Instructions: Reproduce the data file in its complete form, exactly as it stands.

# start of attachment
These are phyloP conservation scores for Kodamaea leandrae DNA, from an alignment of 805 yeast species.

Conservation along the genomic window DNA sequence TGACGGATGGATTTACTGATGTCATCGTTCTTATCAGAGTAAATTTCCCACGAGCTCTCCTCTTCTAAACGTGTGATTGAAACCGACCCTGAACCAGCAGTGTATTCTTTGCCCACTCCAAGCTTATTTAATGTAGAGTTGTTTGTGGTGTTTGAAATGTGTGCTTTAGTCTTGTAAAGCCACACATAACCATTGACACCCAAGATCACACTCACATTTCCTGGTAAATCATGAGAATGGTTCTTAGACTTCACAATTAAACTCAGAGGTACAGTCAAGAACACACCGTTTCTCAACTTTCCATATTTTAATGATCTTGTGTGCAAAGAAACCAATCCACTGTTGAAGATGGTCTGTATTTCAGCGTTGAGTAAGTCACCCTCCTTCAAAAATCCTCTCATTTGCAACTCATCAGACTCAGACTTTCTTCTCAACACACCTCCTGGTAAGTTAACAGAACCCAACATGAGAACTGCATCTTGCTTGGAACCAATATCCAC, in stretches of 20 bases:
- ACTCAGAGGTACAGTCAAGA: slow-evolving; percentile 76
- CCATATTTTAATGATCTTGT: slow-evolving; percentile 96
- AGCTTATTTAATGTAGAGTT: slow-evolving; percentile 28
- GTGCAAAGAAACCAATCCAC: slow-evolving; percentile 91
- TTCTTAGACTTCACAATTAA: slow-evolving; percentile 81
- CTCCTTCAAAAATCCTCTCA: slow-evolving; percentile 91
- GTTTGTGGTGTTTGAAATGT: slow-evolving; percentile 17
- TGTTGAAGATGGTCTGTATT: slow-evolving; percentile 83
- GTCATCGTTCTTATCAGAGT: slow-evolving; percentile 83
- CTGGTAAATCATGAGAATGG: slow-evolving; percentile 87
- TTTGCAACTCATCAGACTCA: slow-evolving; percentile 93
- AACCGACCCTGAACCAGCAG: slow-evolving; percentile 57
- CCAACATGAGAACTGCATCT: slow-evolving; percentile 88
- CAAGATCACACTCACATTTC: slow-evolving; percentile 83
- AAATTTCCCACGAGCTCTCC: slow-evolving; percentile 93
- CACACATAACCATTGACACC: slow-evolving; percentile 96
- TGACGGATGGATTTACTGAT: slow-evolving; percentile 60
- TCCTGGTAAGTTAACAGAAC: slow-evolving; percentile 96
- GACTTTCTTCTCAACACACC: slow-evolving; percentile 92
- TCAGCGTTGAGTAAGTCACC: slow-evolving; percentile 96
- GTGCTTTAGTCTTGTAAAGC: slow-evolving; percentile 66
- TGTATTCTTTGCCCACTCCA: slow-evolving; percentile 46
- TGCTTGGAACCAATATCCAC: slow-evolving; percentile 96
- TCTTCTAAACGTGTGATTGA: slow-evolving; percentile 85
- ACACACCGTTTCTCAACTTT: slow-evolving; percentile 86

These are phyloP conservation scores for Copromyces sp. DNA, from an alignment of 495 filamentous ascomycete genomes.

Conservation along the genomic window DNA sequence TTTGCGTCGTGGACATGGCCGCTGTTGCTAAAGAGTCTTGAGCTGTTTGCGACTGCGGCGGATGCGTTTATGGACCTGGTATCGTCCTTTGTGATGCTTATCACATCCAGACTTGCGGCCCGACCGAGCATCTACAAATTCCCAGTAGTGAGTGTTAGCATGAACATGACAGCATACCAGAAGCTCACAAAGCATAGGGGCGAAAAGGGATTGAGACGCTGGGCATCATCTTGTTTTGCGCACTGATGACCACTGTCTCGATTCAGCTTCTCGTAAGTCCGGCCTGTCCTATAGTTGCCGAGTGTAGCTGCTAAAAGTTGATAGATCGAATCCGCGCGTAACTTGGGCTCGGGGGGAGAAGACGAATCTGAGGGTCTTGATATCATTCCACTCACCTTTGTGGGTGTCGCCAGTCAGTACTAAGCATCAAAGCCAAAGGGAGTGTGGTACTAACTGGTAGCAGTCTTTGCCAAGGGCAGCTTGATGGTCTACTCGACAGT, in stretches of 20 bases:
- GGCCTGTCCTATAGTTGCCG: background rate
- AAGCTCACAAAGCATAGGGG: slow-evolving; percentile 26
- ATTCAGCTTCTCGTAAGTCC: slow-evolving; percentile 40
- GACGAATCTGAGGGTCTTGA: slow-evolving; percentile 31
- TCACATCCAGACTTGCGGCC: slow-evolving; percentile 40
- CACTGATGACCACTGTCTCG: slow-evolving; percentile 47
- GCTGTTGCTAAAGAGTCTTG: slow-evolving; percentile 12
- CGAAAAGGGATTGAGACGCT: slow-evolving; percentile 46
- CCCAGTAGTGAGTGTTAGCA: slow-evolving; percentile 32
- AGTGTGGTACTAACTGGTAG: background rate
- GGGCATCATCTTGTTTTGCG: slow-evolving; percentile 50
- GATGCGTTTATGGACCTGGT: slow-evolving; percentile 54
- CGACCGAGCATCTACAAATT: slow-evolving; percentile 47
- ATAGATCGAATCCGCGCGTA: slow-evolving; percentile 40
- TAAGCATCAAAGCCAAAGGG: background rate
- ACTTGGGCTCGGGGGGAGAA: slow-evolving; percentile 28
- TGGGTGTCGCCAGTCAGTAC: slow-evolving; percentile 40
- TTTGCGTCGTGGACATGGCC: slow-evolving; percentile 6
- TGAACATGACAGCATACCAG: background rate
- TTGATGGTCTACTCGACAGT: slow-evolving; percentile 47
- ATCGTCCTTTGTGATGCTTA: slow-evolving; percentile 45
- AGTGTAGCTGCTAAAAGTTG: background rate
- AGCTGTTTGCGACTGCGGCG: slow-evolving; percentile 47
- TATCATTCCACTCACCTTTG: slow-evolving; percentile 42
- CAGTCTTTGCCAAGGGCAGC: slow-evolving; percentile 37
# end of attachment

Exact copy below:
These are phyloP conservation scores for Kodamaea leandrae DNA, from an alignment of 805 yeast species.

Conservation along the genomic window DNA sequence TGACGGATGGATTTACTGATGTCATCGTTCTTATCAGAGTAAATTTCCCACGAGCTCTCCTCTTCTAAACGTGTGATTGAAACCGACCCTGAACCAGCAGTGTATTCTTTGCCCACTCCAAGCTTATTTAATGTAGAGTTGTTTGTGGTGTTTGAAATGTGTGCTTTAGTCTTGTAAAGCCACACATAACCATTGACACCCAAGATCACACTCACATTTCCTGGTAAATCATGAGAATGGTTCTTAGACTTCACAATTAAACTCAGAGGTACAGTCAAGAACACACCGTTTCTCAACTTTCCATATTTTAATGATCTTGTGTGCAAAGAAACCAATCCACTGTTGAAGATGGTCTGTATTTCAGCGTTGAGTAAGTCACCCTCCTTCAAAAATCCTCTCATTTGCAACTCATCAGACTCAGACTTTCTTCTCAACACACCTCCTGGTAAGTTAACAGAACCCAACATGAGAACTGCATCTTGCTTGGAACCAATATCCAC, in stretches of 20 bases:
- ACTCAGAGGTACAGTCAAGA: slow-evolving; percentile 76
- CCATATTTTAATGATCTTGT: slow-evolving; percentile 96
- AGCTTATTTAATGTAGAGTT: slow-evolving; percentile 28
- GTGCAAAGAAACCAATCCAC: slow-evolving; percentile 91
- TTCTTAGACTTCACAATTAA: slow-evolving; percentile 81
- CTCCTTCAAAAATCCTCTCA: slow-evolving; percentile 91
- GTTTGTGGTGTTTGAAATGT: slow-evolving; percentile 17
- TGTTGAAGATGGTCTGTATT: slow-evolving; percentile 83
- GTCATCGTTCTTATCAGAGT: slow-evolving; percentile 83
- CTGGTAAATCATGAGAATGG: slow-evolving; percentile 87
- TTTGCAACTCATCAGACTCA: slow-evolving; percentile 93
- AACCGACCCTGAACCAGCAG: slow-evolving; percentile 57
- CCAACATGAGAACTGCATCT: slow-evolving; percentile 88
- CAAGATCACACTCACATTTC: slow-evolving; percentile 83
- AAATTTCCCACGAGCTCTCC: slow-evolving; percentile 93
- CACACATAACCATTGACACC: slow-evolving; percentile 96
- TGACGGATGGATTTACTGAT: slow-evolving; percentile 60
- TCCTGGTAAGTTAACAGAAC: slow-evolving; percentile 96
- GACTTTCTTCTCAACACACC: slow-evolving; percentile 92
- TCAGCGTTGAGTAAGTCACC: slow-evolving; percentile 96
- GTGCTTTAGTCTTGTAAAGC: slow-evolving; percentile 66
- TGTATTCTTTGCCCACTCCA: slow-evolving; percentile 46
- TGCTTGGAACCAATATCCAC: slow-evolving; percentile 96
- TCTTCTAAACGTGTGATTGA: slow-evolving; percentile 85
- ACACACCGTTTCTCAACTTT: slow-evolving; percentile 86

These are phyloP conservation scores for Copromyces sp. DNA, from an alignment of 495 filamentous ascomycete genomes.

Conservation along the genomic window DNA sequence TTTGCGTCGTGGACATGGCCGCTGTTGCTAAAGAGTCTTGAGCTGTTTGCGACTGCGGCGGATGCGTTTATGGACCTGGTATCGTCCTTTGTGATGCTTATCACATCCAGACTTGCGGCCCGACCGAGCATCTACAAATTCCCAGTAGTGAGTGTTAGCATGAACATGACAGCATACCAGAAGCTCACAAAGCATAGGGGCGAAAAGGGATTGAGACGCTGGGCATCATCTTGTTTTGCGCACTGATGACCACTGTCTCGATTCAGCTTCTCGTAAGTCCGGCCTGTCCTATAGTTGCCGAGTGTAGCTGCTAAAAGTTGATAGATCGAATCCGCGCGTAACTTGGGCTCGGGGGGAGAAGACGAATCTGAGGGTCTTGATATCATTCCACTCACCTTTGTGGGTGTCGCCAGTCAGTACTAAGCATCAAAGCCAAAGGGAGTGTGGTACTAACTGGTAGCAGTCTTTGCCAAGGGCAGCTTGATGGTCTACTCGACAGT, in stretches of 20 bases:
- GGCCTGTCCTATAGTTGCCG: background rate
- AAGCTCACAAAGCATAGGGG: slow-evolving; percentile 26
- ATTCAGCTTCTCGTAAGTCC: slow-evolving; percentile 40
- GACGAATCTGAGGGTCTTGA: slow-evolving; percentile 31
- TCACATCCAGACTTGCGGCC: slow-evolving; percentile 40
- CACTGATGACCACTGTCTCG: slow-evolving; percentile 47
- GCTGTTGCTAAAGAGTCTTG: slow-evolving; percentile 12
- CGAAAAGGGATTGAGACGCT: slow-evolving; percentile 46
- CCCAGTAGTGAGTGTTAGCA: slow-evolving; percentile 32
- AGTGTGGTACTAACTGGTAG: background rate
- GGGCATCATCTTGTTTTGCG: slow-evolving; percentile 50
- GATGCGTTTATGGACCTGGT: slow-evolving; percentile 54
- CGACCGAGCATCTACAAATT: slow-evolving; percentile 47
- ATAGATCGAATCCGCGCGTA: slow-evolving; percentile 40
- TAAGCATCAAAGCCAAAGGG: background rate
- ACTTGGGCTCGGGGGGAGAA: slow-evolving; percentile 28
- TGGGTGTCGCCAGTCAGTAC: slow-evolving; percentile 40
- TTTGCGTCGTGGACATGGCC: slow-evolving; percentile 6
- TGAACATGACAGCATACCAG: background rate
- TTGATGGTCTACTCGACAGT: slow-evolving; percentile 47
- ATCGTCCTTTGTGATGCTTA: slow-evolving; percentile 45
- AGTGTAGCTGCTAAAAGTTG: background rate
- AGCTGTTTGCGACTGCGGCG: slow-evolving; percentile 47
- TATCATTCCACTCACCTTTG: slow-evolving; percentile 42
- CAGTCTTTGCCAAGGGCAGC: slow-evolving; percentile 37